I tried reading Hemingway when I was in high school. It was a forgettable experience. But after I read The Paris Wife, the novel about Ernest Hemingway’s first marriage, I became intrigued and somewhat obsessed with the Hemingway legacy. I have an endearing habit (I think it’s endearing; my family has other words for it) of becoming obsessed by details of things that interest me. So, I spent much of my free time learning about Hemingway, sharing the fascinating information with anyone who happened to be in the room with me. I was often alone in those days.
I decide to give him another chance and read his first novel, The Sun Also Rises. After all, Ernest was a big gun. He literally changed the soul of writing. What better ammo to put in my writing arsenal? And in all honesty, I had some tabloidish curiosity. The characters were thinly veiled snarky sketches of his real life friends (ex-friends would be more accurate) that appeared in The Paris Wife.
I bought the book, eager to read this minimalist style I kept hearing about– the lean, taut prose of Hemingway. On the very first page, (It wasn’t even an entire page. It began 2/3 of the way down) I encountered these words: painfully, thoroughly (twice no less), really very, promptly, permanently, certainly.
EIGHT adverbs. What’s up with that? Weren’t adverbs those awful beasts that pave the road to hell? Wasn’t Hemingway himself the icon of lean, kill-the-adverbs prose?
I read on, a deep furrow between my brows. After a few pages, I had the feeling that I’d read this type of writing before. Then it hit me. It sounded like something my thirteen-year-old had written. And the shallow characters bewildered me. I was confused and disappointed. Lest you think I’m also arrogant, let me say that I knew the problem was with me. I tried dissecting each sentence, phrase and word to better understand it. My confusion only got worse.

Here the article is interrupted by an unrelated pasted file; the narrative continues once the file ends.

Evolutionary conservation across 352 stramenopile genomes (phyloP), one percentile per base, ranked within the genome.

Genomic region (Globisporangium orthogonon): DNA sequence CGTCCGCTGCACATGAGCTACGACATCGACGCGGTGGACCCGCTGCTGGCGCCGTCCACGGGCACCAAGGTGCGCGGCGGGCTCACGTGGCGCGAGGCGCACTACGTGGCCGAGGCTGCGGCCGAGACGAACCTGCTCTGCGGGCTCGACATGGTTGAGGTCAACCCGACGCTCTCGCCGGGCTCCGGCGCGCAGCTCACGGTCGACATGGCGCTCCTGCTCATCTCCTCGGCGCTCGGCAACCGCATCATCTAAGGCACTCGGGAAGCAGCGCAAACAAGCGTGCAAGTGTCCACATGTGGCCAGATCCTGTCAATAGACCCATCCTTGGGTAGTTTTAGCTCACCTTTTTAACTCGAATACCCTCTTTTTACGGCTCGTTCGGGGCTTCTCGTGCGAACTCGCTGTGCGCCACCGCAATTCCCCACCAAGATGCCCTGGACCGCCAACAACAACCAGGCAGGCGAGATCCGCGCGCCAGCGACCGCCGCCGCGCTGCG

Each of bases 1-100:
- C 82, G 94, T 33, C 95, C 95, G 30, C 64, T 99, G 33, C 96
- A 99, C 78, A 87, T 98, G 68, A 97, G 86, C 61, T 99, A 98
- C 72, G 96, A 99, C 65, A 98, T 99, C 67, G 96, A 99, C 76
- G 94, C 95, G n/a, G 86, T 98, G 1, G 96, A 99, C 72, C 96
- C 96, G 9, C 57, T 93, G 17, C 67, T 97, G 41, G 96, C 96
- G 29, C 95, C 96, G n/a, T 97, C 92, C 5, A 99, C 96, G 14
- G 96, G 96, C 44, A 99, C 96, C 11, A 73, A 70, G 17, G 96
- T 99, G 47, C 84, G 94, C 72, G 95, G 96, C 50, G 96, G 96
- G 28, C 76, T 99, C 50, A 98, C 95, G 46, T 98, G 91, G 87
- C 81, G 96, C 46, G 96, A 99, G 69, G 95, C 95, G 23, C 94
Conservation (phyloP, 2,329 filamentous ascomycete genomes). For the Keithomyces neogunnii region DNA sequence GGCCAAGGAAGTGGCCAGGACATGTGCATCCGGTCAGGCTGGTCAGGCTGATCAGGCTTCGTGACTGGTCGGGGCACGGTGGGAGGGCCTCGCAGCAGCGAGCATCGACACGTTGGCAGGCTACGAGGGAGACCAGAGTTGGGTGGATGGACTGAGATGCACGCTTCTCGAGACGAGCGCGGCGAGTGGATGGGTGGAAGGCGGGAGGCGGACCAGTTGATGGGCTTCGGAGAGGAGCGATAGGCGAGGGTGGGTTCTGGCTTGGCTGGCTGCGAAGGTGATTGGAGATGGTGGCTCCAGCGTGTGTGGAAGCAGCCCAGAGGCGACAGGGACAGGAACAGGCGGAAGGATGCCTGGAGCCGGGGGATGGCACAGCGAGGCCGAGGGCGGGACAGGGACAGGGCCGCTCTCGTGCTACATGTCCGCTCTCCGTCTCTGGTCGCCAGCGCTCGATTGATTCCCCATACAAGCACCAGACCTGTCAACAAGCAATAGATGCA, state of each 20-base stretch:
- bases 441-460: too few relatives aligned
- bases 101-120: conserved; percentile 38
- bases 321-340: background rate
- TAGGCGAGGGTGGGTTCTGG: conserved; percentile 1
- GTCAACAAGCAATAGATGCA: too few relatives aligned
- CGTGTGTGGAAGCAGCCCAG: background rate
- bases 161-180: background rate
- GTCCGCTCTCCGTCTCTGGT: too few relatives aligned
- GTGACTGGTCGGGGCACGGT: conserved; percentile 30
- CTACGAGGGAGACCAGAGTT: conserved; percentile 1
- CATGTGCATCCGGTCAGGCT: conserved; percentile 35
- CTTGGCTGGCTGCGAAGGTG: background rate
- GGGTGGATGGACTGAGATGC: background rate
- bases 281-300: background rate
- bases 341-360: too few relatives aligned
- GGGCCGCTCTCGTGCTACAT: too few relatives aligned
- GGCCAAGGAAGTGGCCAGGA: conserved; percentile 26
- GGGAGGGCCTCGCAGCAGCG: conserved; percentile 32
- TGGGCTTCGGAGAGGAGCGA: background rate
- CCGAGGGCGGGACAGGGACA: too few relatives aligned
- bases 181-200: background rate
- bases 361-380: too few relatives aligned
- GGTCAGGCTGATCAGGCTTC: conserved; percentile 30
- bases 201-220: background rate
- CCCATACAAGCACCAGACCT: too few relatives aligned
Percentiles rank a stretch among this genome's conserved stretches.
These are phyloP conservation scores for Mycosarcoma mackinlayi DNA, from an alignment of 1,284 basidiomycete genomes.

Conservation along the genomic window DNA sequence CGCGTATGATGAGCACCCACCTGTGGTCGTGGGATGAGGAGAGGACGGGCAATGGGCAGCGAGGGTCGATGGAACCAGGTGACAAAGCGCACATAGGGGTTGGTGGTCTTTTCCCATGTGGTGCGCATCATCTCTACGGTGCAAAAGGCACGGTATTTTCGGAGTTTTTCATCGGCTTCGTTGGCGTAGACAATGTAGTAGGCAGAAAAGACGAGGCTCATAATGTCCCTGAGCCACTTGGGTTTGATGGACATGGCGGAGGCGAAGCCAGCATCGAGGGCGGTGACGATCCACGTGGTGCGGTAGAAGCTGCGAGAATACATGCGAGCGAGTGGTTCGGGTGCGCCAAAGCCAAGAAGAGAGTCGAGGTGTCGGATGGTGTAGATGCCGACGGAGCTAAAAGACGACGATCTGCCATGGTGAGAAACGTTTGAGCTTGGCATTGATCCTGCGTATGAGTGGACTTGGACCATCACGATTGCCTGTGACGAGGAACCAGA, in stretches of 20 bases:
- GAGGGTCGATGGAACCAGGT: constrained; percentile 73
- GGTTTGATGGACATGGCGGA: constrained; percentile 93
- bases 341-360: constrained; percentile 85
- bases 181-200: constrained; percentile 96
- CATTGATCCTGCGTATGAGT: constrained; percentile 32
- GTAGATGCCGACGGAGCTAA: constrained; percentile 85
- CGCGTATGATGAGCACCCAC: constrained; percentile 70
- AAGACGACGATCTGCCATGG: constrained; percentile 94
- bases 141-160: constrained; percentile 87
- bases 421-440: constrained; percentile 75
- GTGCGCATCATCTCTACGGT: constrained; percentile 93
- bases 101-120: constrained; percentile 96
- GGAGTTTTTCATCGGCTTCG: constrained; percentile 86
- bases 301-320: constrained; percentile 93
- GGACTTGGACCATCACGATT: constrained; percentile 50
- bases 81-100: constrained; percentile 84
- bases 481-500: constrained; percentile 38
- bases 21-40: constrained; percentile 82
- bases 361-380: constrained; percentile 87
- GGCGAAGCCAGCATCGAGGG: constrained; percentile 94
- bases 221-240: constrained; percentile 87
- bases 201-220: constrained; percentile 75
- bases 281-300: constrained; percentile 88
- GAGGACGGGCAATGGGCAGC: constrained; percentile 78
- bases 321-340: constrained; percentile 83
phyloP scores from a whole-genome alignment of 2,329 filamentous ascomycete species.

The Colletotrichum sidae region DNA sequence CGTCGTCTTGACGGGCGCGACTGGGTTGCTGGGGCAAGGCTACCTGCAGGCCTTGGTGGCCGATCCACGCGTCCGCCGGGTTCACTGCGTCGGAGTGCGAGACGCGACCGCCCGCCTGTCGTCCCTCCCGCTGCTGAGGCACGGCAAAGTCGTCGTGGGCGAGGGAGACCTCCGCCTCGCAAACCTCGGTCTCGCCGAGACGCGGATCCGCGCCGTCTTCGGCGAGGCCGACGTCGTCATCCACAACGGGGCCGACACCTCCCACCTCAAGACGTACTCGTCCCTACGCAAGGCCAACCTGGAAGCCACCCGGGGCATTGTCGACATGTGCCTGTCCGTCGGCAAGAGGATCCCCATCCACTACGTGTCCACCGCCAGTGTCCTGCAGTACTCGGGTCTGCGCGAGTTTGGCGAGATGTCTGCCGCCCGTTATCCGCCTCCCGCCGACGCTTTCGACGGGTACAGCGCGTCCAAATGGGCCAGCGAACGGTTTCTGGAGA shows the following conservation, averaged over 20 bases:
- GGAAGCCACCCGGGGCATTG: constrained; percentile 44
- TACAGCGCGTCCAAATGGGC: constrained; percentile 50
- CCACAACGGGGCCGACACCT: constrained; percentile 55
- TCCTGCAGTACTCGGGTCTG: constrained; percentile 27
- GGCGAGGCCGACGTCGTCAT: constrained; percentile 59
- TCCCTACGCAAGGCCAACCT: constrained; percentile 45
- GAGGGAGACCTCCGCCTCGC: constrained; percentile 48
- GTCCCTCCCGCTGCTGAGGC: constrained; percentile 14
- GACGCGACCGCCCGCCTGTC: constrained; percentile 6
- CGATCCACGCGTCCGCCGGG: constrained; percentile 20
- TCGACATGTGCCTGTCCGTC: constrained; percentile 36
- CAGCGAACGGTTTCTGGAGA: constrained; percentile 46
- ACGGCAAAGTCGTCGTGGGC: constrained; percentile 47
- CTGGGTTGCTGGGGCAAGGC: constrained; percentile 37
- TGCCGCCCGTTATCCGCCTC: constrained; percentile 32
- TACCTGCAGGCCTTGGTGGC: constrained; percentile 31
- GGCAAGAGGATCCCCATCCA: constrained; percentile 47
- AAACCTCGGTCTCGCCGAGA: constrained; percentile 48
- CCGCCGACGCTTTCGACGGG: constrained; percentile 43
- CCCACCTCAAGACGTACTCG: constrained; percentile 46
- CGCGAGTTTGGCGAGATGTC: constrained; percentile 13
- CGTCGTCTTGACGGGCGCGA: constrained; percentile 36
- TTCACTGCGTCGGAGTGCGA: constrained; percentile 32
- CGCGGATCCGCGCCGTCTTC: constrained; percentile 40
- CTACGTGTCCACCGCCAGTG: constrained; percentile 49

My brother, a huge Hemingway fan, had come for visit and noticed the book right away, drawn to it by invisible tentacles. He picked it up while telling me how brilliant it was, then he made the mistake of asking how I liked it.
“I don’t,” I whined. “He uses ‘then’ and ‘and’ way too much and he’s so wordy. Blah, blah blah. Where’s all that lean prose?”
My brother put on his patient, let-me-explain-this-in-a-way-you’ll-be-able-to-understand face. “Before Hemingway, prose was very wordy, descriptive and long. You need to be familiar with what came before so you can see the differences.”
The dim light bulb went off somewhere in my head. “And after Hemingway, writers imitated his style. That’s why it sounds so ordinary to me.”
My brother nodded, already immersed in the book.
“But what about the adverbs and the ‘thens‘ and ‘and’s?” I was slightly less whiny.
In scary unison, my brother and oldest daughter pointed out that I was over-analyzing it. “Just read it and enjoy it.”
My daughter was compelled to continue because she loved analyzing me. “You have this bad habit of over-analyzing everything. Remember when we watched The Prestige and Inception? You ruined them for yourself.”
So, I confiscated the book from my brother and started over—just reading it and not paying attention to mechanics like adverbs or length. That made all the difference. Without all my hang ups peering over my shoulder, I really enjoyed the book. Funny how brilliance is more obvious when you’re not looking for it. I even found myself imitating it, saying things like, “I rather like that song,” or “Oh, rather.” instead of plain “Yes.” My family stayed out of my way until that fad wore itself out.
This is a revised post from August 2011.